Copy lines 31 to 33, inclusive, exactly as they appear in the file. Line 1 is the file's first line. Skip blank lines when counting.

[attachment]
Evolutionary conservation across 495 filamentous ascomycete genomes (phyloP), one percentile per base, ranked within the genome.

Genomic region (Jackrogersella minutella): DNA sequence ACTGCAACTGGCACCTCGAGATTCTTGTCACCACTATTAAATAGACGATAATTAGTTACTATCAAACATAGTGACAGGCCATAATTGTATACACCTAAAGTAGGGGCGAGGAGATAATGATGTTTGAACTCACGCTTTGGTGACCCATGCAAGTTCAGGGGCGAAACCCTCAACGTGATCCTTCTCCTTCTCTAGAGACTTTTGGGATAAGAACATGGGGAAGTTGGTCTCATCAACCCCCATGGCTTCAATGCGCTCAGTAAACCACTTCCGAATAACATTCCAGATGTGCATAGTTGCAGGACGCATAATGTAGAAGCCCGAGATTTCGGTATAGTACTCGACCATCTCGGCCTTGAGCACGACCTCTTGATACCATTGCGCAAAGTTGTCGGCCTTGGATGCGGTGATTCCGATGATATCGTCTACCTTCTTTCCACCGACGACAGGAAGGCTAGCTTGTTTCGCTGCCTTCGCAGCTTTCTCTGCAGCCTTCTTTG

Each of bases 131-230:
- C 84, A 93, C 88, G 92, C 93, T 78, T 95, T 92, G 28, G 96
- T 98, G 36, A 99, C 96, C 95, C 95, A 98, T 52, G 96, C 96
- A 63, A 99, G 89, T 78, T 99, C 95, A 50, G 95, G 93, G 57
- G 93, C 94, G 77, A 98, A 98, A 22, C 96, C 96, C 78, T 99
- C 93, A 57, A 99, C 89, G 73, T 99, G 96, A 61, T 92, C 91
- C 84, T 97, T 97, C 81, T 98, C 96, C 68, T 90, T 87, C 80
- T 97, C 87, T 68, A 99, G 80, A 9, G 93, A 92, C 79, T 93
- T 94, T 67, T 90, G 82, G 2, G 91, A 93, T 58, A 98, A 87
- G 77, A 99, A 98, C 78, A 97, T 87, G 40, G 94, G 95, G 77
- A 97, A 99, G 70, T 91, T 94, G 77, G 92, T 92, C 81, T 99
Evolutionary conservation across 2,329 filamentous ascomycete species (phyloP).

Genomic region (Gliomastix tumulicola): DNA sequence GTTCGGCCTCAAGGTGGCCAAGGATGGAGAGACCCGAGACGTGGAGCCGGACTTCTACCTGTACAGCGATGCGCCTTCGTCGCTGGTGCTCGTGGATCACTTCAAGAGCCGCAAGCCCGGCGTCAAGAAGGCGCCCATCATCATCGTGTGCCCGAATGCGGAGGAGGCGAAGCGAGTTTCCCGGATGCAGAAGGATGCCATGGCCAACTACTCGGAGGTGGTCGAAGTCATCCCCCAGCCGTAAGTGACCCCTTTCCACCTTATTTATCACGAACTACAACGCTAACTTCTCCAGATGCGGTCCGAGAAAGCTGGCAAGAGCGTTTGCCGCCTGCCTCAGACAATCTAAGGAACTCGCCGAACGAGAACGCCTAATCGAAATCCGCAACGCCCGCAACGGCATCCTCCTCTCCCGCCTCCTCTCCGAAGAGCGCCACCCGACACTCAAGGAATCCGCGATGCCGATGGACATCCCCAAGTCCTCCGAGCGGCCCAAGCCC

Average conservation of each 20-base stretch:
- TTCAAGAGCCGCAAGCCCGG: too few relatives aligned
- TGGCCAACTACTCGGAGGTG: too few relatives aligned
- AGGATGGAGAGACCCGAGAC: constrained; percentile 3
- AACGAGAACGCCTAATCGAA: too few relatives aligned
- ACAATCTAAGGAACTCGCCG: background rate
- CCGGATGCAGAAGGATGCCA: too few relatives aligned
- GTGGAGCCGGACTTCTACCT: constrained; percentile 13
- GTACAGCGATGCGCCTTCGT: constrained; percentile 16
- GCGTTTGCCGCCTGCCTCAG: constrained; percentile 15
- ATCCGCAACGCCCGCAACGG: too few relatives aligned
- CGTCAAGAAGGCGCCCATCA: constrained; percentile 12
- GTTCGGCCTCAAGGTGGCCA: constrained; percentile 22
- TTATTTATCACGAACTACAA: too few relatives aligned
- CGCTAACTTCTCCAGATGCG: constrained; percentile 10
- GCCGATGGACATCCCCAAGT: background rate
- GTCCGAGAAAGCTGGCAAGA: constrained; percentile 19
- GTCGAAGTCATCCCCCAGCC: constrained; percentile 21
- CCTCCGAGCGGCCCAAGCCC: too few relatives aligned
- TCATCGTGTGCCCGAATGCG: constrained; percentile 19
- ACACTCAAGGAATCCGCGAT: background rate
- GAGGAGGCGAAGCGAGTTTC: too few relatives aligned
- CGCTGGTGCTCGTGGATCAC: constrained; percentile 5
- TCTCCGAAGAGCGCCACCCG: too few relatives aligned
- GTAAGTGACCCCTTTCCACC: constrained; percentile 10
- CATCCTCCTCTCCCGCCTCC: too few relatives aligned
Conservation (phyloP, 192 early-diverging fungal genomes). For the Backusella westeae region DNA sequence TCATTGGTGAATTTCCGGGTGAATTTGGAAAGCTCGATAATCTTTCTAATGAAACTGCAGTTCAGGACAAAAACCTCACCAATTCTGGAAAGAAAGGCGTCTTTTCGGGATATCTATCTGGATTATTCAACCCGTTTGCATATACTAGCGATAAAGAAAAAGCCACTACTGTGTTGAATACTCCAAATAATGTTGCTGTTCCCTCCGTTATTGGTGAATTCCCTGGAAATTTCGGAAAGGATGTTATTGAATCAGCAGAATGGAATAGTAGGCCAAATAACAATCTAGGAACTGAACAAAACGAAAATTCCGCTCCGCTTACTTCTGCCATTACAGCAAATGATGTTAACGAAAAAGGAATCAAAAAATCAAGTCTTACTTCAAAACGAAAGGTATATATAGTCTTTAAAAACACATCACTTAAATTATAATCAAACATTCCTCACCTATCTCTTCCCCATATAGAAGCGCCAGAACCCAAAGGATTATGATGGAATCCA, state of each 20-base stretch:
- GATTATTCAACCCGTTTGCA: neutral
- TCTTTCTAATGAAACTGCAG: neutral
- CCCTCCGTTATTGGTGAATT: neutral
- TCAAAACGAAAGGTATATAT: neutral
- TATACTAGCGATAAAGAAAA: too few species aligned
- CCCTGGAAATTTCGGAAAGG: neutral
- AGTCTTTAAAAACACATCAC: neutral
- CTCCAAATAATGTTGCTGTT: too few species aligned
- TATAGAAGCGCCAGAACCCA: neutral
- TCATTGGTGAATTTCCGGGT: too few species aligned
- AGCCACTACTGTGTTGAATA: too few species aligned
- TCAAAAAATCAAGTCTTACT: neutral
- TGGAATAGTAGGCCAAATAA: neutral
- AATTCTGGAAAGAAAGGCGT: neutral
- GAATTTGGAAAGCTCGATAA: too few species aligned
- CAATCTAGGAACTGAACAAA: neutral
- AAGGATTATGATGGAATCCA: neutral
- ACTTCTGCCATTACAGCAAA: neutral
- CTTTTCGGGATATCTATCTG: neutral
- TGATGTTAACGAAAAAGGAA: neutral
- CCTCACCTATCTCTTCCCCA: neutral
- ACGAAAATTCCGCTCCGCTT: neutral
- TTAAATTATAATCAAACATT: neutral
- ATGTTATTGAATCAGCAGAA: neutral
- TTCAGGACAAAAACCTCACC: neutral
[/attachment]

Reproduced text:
- GCCGATGGACATCCCCAAGT: background rate
- GTCCGAGAAAGCTGGCAAGA: constrained; percentile 19
- GTCGAAGTCATCCCCCAGCC: constrained; percentile 21